I love how Elizabeth uses colors to describe different users and use cases! Elizabeth started her talk by describing tech people/data producers as “blue” people and business people/data consumers as “red” people. The technical “blue” side cares about language interoperability, integrations, and code intelligence. The business “red” side cares about reactivity, seamless editing (like google docs), and data apps (not notebooks). Deepnote fulfills all these needs, allows real-time collaboration/comments and knowledge organization through folders and templates, and provides a general-purpose platform for the “purple” people who are involved in both business and tech. I think I am interested in testing it out.
Hex Notebooks by Caitlin Colgrove, CTO at Hex
I feel like we all have love and hate relationships with Jupyter Notebooks. Many startups try to make the notebook experience better. Caitlin focused on solving the interpretability, reproducibility (out-of-order cells are hard to reproduce), and performance (reruns are wasteful) issues with the notebooks and proposed a reactive programming approach for notebooks. I like her example of using excel. Excel is reactive. Whenever we change a cell value, another cell that is calculated based on this cell will get changed. Hex also uses DAGs to show the dependency graphs of the notebook cells, which can be SQL codes, charts, Python codes, and widgets. The UI is actually pretty nice.
Type-safe ML pipeline with Flyte and Pandera by Niels Bantilan, ML engineer at Union
I came to this talk because I’ve been wanting to use Pandera for a while now. Pandera is a statistical typing and data testing library for dataframes. Niels is the creator of Pandera. I have tried out a little bit of both Pandera and Great Expectations. As a data scientist who mainly works with Pandas dataframe, I find Great Expectations kind of heavyweight. It provides a UI, data profiling, and many other features I find I might not need. Niels mentioned that Great Expectations is for data infra and data engineers and Pandera is for data scientists and data analysts. I tend to agree. Although I don’t have extensive knowledge of either of these tools, so don’t take my words on it. Fun fact: Niels chose the name Pandera because he likes Pandaria from World of Warcraft, and also Pandera somewhat is close to Pandas in the spelling.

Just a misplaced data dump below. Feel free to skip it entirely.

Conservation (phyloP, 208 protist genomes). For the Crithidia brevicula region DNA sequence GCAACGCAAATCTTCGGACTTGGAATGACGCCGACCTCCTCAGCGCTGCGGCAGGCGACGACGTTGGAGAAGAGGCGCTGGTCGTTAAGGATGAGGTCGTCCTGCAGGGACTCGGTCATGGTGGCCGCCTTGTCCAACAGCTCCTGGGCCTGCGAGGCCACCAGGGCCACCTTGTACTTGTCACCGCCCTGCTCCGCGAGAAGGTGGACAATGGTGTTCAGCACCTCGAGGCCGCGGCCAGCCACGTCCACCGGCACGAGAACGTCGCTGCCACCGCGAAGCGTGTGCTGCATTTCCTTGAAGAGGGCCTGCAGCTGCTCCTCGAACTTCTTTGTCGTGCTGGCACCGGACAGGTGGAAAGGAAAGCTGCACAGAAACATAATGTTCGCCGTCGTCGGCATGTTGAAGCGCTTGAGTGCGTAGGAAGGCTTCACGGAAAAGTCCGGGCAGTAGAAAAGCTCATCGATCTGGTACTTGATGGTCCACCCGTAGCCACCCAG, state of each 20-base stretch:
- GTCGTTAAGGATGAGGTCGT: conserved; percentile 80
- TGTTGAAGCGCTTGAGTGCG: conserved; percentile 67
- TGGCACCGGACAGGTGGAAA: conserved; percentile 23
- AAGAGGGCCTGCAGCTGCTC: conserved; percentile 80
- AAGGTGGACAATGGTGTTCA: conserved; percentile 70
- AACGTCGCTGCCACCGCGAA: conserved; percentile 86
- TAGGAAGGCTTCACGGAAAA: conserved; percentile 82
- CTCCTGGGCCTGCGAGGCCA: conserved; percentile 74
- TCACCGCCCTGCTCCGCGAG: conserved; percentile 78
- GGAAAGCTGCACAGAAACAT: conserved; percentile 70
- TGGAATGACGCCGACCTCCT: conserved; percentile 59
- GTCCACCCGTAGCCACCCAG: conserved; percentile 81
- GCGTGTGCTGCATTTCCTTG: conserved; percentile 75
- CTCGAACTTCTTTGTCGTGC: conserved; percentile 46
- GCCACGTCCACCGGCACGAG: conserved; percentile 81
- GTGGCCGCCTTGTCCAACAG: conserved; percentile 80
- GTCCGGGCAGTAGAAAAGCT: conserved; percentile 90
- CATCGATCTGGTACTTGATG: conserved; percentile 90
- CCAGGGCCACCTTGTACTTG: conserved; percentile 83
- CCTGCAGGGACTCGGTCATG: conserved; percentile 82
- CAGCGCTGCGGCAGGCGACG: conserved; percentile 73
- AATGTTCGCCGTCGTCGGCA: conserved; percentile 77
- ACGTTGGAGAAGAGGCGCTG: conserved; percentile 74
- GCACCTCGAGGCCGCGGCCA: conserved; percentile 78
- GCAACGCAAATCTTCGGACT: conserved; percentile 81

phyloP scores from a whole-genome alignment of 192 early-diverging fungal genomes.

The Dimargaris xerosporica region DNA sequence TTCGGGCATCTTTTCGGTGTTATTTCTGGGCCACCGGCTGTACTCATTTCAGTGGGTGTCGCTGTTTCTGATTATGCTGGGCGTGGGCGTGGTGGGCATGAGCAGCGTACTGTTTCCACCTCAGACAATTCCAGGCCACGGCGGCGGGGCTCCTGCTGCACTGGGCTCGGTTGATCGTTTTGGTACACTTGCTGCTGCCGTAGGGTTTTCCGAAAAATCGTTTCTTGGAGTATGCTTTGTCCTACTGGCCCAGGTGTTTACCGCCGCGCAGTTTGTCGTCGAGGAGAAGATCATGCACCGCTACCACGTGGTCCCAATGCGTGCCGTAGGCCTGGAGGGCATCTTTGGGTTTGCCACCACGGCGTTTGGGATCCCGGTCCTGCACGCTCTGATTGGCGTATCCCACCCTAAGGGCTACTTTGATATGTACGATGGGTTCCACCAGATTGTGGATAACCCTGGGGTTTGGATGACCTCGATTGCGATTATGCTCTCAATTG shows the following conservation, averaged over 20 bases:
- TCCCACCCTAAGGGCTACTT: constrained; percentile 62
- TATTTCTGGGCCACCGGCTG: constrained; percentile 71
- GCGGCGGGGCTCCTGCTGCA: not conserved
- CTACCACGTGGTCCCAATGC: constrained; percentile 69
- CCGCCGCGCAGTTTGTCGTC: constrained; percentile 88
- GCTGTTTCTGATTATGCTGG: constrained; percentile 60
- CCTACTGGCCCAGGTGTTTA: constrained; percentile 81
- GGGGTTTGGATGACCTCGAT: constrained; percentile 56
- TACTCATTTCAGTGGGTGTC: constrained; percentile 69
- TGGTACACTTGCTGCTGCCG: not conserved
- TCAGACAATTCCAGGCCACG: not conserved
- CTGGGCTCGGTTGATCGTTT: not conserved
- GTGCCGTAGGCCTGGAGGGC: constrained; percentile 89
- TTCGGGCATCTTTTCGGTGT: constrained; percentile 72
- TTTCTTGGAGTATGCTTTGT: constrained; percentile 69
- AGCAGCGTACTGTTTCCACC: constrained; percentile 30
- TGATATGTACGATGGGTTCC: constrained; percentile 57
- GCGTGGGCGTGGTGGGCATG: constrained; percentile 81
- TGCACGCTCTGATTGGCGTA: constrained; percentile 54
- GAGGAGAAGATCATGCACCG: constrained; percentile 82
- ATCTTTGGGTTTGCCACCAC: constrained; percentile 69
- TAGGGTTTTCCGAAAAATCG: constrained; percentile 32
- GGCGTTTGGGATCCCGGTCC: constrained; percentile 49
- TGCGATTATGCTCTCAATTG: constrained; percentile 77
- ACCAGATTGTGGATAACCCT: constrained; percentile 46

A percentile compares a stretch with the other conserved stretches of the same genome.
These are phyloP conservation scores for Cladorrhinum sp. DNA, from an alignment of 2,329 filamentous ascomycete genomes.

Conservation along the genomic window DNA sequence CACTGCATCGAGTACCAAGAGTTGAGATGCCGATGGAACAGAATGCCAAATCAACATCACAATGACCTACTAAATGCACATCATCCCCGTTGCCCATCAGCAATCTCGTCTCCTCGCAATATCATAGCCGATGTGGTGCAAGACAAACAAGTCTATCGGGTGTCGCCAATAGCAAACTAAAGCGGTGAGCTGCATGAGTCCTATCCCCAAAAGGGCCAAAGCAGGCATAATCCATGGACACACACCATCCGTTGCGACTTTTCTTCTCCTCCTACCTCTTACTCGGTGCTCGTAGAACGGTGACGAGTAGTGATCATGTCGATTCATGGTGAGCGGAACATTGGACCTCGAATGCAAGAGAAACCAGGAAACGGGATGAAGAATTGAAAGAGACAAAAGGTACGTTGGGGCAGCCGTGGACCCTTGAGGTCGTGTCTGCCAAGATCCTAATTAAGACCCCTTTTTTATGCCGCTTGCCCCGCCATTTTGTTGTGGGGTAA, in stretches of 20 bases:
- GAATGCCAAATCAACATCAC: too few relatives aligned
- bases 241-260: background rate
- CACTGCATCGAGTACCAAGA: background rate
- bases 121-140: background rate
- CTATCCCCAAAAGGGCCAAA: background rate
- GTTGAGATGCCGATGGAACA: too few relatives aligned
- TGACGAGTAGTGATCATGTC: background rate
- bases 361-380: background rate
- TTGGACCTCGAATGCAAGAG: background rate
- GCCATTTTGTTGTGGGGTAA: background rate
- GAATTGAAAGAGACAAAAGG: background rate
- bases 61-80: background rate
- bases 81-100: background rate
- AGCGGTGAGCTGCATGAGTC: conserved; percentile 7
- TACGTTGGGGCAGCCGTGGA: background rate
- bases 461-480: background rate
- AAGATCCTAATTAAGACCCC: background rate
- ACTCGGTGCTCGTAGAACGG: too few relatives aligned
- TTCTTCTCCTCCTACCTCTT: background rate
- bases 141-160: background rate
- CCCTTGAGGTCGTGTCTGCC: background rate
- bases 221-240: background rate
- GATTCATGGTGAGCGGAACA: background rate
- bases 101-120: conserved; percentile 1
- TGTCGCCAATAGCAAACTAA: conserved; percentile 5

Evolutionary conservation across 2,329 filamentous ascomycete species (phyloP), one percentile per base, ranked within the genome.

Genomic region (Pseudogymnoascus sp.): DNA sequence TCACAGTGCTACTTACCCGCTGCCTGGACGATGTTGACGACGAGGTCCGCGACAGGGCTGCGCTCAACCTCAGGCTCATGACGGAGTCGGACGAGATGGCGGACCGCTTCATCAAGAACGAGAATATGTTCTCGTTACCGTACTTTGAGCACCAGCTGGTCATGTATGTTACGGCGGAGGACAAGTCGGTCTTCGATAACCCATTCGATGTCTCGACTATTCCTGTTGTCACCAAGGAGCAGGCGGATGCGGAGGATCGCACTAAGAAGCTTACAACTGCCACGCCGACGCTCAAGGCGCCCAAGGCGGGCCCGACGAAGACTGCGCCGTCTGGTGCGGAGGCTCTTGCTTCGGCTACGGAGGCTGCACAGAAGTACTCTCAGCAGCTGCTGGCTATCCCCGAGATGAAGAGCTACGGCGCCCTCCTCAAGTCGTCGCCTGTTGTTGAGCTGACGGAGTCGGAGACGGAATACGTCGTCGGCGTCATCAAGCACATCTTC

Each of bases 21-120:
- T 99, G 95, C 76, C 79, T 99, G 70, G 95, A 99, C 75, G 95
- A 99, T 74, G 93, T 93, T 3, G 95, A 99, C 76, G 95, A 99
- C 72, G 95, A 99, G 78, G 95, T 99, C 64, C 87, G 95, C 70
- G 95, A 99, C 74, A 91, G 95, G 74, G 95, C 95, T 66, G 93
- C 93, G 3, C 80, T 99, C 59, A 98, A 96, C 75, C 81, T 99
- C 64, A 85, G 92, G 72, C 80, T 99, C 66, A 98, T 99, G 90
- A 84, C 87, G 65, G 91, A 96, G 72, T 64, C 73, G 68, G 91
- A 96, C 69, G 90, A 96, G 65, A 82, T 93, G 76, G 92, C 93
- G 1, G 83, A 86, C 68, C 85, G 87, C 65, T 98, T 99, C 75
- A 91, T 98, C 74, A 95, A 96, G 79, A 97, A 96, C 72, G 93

Okay, back to his talk. He cares about type-safety a lot. Type defines the set of values and the domain of operations that data allows. Flyte is a data- and ML orchestration tool with strong type-safety to ensure the reliability, efficiency, and auditability of an ML workflow. Flyte uses task decorators to define the containerized units of tasks as building blocks in its workflow. The workflows are dynamic dags with built-in parallelism to execute tasks. Flyte works greatly with Pandera, which expresses statistical types in the codebase and ensures the quality of data in your ML pipelines.
Privacy Protection methods by Will Thompson, Principal Software Engineer at Privacy Dynamics
Will pointed out is that synthetic data is not automatically protected. This is a common misconception, and many people are sharing synthetic data not understanding the risk. He went through various privacy protection methods I thought were very interesting.
- Suppression/Generalization: This approach basically puts data into buckets. For example, age 25 can be generalized into a 25–35 bucket. However, when it’s applied ad-hoc, it doesn’t guarantee privacy.
- Global differential privacy: This is an interactive model, which adds noise to a single statistic and uses epsilon values to measure the worst-case scenario.
- K-anonymity: It targets k individuals to generalize and ensure that an individual’s identifier is the same as at least k-1 other records. It is complex and computationally expensive.
- Local differential privacy: it protects the whole dataset and provides strong privacy guarantees.
- Synthetic data: use a model to produce a new dataset that looks like the original data.
- Microaggression: k-anonymity with less distortion than classical methods.
I think all these methods are super interesting. I’m not sure if I understand all of them yet. I will probably read more on them later.
Data checking through models by Peter Gao, CEO at Aquarium
Peter emphasized the data problems in the ML workflow. There are different types of data problems: invalid data, labeling errors, difficult edge cases, and out-of-sample data. Identifying failure cases in the data is difficult. Peter proposed to improve the datasets efficiently through model feedback. Let your model check your data problems. High loss disagreements with labels indicate labeling errors, error patterns vs labels indicate errors in the metadata or raw data, and checking distributional shifts between training and production environments is always a good idea. In his computer vision task examples, there are many cases where the model outputs correctly, but the images were not labeled correctly. I thought those examples were pretty cool.
Model decay/data drift by Bastien Boutonnet, Lead Data Scientist at Soda
Data drift is “when the distribution of one or more of your input features has between example training time and deployment”. It’s important to have a data quality monitoring framework to check data drift. Data quality monitoring is hard and data quality monitoring should not add time to release. Soda provides a solution to statistically check the difference between two distributions (e.g., KS test) easily.
Overall, I think Data Council is a very interesting and unique conference. I met a lot of startup CEOs, cofounders, Python package creators, and investors. The startup's creative energy is inspiring.
Acknowledgment: Thank you so much Christian Capdeville for the feedback and suggestions. Christian suggested three of the four themes mentioned in the first paragraph.